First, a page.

Roland owns shares of Royal Mail.
FY17 results: 18 May 2017
My review of Royal Mail’s 2016/17 full-year results.
Royal Mail is a holding in another of my portfolios. This has historically focused on income, but I’m now shifting it towards my value strategy.
I’m trialling a new format for this article, based on my personal notes on the stock. My hope is that posting like this will enable me to post more often around other work commitments. But let me know if it’s too hard to follow.
The narrative seems reasonably positive. Ongoing shift to focus on parcels and manage the decline of the letters business. Growing contribution from international GLS business.
However, it’s also worth remembering that Royal Mail already has a 50% share of the UK parcels market. The group is aiming to keep this share steady, growing in line with the parcel market (about 3% p.a., according to Royal Mail figures). Significant market share growth could be unlikely, as competition from Amazon and other parcel operators appears to be intense.
This is a key risk, in my view — retaining this dominant market share is probably essential to ensure the profitability of Royal Mail’s universal delivery network. Any reduction in market share could be seriously bad news.
Total capex has fallen from £694m in FY16 to £529m in FY17. Guidance for FY18 is c.£450m, with sub-£500m expected for the foreseeable future.
Reported eps rose by 14% to 27.3p, so the stock looks fully priced on a P/E of c.15 @ 435p
Adjusted eps is more encouraging at 43.8p, giving a P/E of about 10. Are the adjusting items reasonable (in my opinion)?
- Transformation costs £137m (FY16: £191m) – Good to see this number falling. But I’d still include these costs in my calculation of operating profit, as in my view they’re necessary for both the present operation and the future survival of the business.
- Employee free shares £105m (FY16: £158m) – I’d normally argue these were part of remuneration and should not be adjusted out, but in this case the free shares appear to have been gifted by HM Government into trust for distribution to employees (see 2016 Annual Report Note 15). So for the time being, it seems fair to ignore the income statement cost of these, as the actual cost to RMG appears to be zero.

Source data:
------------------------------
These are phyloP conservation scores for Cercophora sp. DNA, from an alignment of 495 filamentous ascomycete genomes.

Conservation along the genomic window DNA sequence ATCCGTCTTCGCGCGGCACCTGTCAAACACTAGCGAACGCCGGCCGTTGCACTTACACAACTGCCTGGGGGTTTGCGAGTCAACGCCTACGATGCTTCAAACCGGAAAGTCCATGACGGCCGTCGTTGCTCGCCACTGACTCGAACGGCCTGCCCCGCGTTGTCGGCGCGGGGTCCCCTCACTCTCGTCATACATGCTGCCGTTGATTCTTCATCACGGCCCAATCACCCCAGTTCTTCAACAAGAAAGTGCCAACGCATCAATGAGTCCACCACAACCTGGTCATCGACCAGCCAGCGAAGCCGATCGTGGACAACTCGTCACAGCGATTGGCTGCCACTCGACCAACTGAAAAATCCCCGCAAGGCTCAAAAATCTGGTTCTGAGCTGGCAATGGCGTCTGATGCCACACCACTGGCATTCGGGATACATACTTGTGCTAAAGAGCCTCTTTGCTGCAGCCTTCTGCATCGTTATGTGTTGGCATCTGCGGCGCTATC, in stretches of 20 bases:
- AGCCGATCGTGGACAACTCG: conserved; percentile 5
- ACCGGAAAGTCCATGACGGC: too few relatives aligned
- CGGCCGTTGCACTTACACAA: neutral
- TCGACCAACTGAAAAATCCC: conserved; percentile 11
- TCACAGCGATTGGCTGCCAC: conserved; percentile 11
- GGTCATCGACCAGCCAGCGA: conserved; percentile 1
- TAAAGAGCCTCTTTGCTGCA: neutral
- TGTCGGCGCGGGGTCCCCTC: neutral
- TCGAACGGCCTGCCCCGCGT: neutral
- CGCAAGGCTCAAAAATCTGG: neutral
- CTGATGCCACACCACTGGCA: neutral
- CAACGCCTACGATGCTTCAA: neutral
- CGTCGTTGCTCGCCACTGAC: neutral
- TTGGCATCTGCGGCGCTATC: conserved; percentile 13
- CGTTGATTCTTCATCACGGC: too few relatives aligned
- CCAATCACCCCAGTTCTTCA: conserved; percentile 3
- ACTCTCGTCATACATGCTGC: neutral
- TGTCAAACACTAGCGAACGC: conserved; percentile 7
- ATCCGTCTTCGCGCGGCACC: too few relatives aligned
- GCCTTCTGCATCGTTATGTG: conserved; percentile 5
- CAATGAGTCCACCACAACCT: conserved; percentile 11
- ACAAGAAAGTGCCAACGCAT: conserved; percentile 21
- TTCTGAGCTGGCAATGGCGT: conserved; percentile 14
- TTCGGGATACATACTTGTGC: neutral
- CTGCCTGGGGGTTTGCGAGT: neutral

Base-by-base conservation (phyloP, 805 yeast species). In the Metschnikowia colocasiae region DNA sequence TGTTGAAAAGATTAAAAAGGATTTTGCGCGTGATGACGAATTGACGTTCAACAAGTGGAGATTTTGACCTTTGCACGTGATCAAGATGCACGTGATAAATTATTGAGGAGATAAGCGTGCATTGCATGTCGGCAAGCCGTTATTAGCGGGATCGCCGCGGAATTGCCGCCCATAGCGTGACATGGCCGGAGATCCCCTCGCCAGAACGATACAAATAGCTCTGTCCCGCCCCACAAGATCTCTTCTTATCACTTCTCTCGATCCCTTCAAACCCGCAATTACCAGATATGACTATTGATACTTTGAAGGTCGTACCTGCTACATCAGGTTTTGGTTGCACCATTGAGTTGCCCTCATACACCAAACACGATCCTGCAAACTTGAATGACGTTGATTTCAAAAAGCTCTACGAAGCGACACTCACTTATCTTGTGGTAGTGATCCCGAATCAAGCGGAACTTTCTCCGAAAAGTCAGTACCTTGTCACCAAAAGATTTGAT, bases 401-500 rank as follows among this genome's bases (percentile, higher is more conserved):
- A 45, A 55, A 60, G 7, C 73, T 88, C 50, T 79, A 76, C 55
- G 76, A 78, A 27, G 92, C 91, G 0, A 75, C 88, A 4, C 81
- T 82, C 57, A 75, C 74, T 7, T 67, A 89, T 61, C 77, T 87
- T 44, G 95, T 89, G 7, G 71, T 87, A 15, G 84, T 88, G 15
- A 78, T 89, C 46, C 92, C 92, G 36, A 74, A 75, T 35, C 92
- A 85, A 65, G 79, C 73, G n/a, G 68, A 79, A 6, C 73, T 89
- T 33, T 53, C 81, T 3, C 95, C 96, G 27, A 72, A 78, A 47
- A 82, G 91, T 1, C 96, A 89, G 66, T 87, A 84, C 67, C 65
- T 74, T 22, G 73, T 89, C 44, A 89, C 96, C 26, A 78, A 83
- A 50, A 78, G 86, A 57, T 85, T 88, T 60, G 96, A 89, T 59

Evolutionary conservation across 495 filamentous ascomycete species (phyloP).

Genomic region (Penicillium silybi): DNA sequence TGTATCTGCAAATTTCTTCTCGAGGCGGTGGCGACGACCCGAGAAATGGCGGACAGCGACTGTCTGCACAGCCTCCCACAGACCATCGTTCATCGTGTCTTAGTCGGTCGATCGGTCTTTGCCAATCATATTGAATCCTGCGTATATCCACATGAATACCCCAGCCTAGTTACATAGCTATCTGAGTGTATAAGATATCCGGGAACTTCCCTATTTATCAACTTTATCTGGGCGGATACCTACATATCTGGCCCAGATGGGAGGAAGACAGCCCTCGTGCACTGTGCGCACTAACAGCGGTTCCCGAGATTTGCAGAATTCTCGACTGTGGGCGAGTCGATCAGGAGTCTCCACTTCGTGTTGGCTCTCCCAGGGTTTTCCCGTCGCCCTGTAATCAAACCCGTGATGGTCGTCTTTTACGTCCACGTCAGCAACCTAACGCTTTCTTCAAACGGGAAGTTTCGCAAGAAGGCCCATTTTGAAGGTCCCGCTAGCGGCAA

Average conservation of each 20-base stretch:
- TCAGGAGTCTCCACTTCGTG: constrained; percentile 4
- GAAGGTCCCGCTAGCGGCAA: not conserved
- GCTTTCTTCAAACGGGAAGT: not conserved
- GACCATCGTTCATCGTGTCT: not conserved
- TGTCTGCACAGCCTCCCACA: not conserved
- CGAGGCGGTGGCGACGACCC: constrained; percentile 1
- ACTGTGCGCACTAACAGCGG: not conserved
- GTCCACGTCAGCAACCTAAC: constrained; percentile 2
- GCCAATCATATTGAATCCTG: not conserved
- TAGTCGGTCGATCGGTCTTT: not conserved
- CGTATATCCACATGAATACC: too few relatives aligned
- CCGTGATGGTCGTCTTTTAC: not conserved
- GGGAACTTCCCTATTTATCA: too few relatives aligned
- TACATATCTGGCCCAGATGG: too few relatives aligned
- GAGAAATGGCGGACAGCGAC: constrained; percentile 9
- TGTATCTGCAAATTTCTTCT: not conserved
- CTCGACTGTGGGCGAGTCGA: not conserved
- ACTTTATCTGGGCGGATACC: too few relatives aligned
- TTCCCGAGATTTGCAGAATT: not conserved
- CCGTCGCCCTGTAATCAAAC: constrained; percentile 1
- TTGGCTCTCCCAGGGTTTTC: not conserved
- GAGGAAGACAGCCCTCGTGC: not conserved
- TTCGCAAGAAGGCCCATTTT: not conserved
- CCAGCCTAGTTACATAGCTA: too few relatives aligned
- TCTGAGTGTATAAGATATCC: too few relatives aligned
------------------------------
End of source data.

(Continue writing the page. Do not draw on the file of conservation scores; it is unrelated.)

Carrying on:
- The other adjusting items to operating profit are small and perfectly fair, in my view.
My estimate of ‘clean’ FY17 operating profit = £324m (FY16: £296m)
This gives an operating margin of 3.3% (FY16: 3.2%) and an earnings yield (EBIT/EV) of 7.3%. The operating margin is low but the earnings yield is quite attractive. Thus these figures suggest to me that the current valuation of the group is quite attractive, relative to its profitability.
- Net pension interest: £120m (FY16: £113m) – Royal Mail’s pension scheme is currently running a surplus, hence this line item. But it’s an accounting item only — it’s non-cash and isn’t a business-related gain. So in my view it should be excluded from earnings per share.
My estimate of ‘clean’ FY17 pre-tax profit = £320m (FY16: £283m)
The average tax rate over the last two years is 17.7%. Using this rate gives:
My estimate of ‘clean’ FY17 after-tax profit = £263.5m (FY16: £232.9m)
My estimate of ‘clean’ FY17 earnings = 26.3p per share (FY16: 23.3p)
This gives a trailing P/E of 16.3, which isn’t obviously cheap for a low-growth business. Does the cash flow situation paint a more favourable picture?
Cash flow analysis
The beauty of the cash flow statement is that you don’t need to worry about non-cash items distorting the results. The only adjustments I might make here are based on my view on whether a cash item is truly exceptional or not.